Mammoth Award Addresses Citigroup's Failure To Supervise

Actor Larry Hagman, famous for portraying the fictitious oil tycoon, J.R. Ewing on the long running TV show “Dallas”, received a securities arbitration award for $11.5 million against Citigroup. He and his wife, Maj, were awarded $1.1 million in compensatory damages, plus $439,000 in attorney’s fees and expenses. The other $10 million awarded was in the form of punitive damages as a way of punishing Citigroup for its hand in the handling of the Hagman’s investments. According to a New York Times article, this award was the largest to an individual in 2010 and the ninth largest ever awarded. (FINRA# 09-03251; Larry Hagman, et al. v. Citigroup Global Markets, Inc.)

Apparently the panel became infuriated with the oral and documentary evidence presented during the hearing. The Times’ article stated that the Hagmans moved their account to Lisa Ann Detanna, a broker at Morgan Stanley Smith Barney who took over Citigroup in 2009. Documents introduced at the hearing revealed that Ms. Detanna immediately began reallocating their investments from a conservative mix of 75% fixed income and 25% stocks to the opposite mix of 75% stocks, which was considerably more aggressive. This contradicted Citigroup’s documents indicating they wanted to preserve their principal and receive income, as conservative investors. Additionally, the broker sold Mr. Hagman a $4 million life insurance policy that he didn’t need which had annual premiums of $168,000, plus ended up causing him to lose over $400,000. Firm documents apparently confirmed that the Hagmans repeatedly advised Detanna that they had a conservative risk tolerance and further confirmed that the portfolio mix of 75% stocks did not qualify as a conservative allocation of their investment portfolio.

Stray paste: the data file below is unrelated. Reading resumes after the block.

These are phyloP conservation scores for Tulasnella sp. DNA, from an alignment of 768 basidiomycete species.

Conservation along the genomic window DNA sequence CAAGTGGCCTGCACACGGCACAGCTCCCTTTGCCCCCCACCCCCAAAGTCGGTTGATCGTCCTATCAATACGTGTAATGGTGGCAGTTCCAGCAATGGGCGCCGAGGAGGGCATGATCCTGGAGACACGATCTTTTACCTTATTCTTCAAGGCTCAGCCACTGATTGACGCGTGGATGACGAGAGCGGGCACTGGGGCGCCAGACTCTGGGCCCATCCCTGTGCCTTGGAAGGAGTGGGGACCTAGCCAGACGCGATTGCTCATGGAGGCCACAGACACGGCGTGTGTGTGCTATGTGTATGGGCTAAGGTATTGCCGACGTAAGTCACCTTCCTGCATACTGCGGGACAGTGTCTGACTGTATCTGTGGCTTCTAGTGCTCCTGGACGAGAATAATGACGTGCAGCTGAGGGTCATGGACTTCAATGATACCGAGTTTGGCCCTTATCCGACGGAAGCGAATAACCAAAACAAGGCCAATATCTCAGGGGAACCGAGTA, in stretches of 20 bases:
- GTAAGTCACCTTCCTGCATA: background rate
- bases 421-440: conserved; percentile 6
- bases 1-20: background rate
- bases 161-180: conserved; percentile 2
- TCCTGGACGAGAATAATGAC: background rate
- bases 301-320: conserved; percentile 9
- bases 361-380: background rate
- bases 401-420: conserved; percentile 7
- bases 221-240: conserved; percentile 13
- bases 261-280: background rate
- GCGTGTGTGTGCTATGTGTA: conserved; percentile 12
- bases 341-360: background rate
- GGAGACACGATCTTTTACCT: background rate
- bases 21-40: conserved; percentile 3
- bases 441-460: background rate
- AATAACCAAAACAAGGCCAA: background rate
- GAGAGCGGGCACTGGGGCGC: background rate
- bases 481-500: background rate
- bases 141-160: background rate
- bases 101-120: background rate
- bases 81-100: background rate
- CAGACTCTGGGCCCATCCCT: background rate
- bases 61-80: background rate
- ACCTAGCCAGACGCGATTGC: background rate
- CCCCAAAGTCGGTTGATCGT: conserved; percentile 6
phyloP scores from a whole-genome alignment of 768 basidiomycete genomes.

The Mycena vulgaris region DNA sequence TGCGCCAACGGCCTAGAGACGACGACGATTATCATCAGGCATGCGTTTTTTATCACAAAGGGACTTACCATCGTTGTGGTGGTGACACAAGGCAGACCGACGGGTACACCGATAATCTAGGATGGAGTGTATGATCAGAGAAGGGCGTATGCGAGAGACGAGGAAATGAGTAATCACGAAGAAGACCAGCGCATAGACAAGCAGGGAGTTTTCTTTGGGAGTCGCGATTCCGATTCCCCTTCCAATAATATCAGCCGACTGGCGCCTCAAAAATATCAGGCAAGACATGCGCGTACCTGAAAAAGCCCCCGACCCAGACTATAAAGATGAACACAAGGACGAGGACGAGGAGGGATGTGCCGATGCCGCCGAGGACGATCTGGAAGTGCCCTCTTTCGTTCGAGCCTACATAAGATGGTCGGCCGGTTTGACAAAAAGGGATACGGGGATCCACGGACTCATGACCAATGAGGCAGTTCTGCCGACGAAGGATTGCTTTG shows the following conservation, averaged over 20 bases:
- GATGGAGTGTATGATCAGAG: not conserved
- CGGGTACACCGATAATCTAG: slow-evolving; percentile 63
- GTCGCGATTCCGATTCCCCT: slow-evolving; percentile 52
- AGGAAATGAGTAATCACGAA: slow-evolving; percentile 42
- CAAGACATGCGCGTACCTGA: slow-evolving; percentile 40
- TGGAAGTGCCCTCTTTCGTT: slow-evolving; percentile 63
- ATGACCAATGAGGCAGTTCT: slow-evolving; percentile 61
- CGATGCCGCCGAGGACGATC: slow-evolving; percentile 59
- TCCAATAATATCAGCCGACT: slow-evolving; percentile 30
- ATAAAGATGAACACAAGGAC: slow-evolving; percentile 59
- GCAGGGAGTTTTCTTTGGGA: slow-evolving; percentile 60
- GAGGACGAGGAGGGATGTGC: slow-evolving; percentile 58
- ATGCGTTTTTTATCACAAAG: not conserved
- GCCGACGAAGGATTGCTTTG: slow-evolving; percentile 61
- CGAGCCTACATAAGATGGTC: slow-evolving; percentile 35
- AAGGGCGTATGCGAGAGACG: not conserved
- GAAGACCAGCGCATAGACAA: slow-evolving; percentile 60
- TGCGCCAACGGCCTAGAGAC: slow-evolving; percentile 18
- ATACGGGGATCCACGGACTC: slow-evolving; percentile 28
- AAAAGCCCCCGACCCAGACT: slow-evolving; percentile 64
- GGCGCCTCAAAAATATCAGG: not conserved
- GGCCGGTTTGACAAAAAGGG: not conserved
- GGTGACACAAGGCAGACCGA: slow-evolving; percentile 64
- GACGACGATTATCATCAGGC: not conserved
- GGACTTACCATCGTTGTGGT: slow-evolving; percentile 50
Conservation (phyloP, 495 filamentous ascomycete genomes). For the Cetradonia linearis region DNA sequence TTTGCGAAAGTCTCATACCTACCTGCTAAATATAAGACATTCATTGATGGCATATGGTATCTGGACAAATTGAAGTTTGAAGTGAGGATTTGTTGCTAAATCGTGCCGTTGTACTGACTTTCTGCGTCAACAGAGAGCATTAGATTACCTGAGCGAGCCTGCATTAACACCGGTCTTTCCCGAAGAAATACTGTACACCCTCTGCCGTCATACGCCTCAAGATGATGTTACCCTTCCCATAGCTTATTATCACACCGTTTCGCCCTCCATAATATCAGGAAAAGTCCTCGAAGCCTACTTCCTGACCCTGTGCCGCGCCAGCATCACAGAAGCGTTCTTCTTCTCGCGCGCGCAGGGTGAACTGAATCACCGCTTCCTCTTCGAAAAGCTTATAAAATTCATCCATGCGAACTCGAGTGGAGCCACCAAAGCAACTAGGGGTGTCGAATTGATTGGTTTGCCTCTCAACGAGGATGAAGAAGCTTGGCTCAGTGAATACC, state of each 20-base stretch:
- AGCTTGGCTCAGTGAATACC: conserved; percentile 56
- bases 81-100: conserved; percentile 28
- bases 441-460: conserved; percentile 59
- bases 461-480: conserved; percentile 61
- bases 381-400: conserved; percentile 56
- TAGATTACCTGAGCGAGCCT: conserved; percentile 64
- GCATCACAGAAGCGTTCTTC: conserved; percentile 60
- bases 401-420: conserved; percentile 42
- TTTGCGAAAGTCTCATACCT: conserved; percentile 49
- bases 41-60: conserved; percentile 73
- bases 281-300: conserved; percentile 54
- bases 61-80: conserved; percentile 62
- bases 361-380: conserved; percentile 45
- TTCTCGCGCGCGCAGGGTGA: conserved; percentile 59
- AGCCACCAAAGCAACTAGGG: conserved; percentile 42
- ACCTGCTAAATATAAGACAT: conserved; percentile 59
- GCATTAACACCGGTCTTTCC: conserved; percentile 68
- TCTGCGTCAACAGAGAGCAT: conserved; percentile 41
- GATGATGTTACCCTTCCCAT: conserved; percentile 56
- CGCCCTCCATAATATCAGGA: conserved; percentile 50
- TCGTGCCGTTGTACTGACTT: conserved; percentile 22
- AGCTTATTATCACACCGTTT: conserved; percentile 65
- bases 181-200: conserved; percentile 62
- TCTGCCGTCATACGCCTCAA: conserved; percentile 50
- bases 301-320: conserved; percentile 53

The other focus of the case was whether her manager failed to adequately supervise Lisa Detanna, a big time Beverly Hills broker who was named to Barron’s “Top 100 Women Financial Advisors” for overseeing $1.14 billion in assets for clients with a typical net worth of $15 million. As such, she generated huge commissions for the firm and her manager’s income was directly related to his portion of the commissions from his star brokers. Additionally, the article stated that Ms. Detanna was never placed under increased supervision notwithstanding nine customer complaints between 2000 and 2010, in addition to the Hagman’s. According to the Branch Office Manager’s Compliance Handbook, the number of complaints against Ms. Detanna required increased supervision.

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